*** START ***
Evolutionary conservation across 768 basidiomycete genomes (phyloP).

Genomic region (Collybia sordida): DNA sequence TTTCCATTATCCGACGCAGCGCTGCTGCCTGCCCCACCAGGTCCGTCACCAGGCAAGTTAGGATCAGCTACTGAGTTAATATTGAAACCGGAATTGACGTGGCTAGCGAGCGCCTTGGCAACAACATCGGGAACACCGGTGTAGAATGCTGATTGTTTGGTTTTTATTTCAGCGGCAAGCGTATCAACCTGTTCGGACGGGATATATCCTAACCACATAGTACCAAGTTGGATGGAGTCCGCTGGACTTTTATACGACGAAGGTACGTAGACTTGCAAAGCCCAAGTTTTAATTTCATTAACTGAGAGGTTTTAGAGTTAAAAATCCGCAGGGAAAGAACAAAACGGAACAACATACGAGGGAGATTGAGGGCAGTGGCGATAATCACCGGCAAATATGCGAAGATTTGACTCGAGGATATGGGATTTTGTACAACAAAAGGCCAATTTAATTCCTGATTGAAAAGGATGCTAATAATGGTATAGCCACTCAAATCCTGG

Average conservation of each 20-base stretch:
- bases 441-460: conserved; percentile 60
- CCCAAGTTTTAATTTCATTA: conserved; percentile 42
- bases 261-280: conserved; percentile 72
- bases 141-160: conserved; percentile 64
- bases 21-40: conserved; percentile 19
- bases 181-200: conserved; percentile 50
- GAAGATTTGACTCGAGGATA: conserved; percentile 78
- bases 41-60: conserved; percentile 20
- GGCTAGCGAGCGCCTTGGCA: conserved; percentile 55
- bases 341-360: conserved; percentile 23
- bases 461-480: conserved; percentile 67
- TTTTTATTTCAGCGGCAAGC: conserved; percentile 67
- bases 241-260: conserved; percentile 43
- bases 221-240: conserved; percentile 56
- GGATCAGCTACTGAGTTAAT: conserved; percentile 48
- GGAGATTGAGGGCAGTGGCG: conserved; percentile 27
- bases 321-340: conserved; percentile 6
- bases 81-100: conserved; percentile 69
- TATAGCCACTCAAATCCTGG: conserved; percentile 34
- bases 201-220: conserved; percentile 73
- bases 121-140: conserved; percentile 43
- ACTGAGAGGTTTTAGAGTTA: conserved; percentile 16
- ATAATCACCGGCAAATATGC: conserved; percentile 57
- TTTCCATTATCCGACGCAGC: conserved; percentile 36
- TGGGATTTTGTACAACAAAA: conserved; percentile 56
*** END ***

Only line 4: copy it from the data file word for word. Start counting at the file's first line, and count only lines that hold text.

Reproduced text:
- bases 441-460: conserved; percentile 60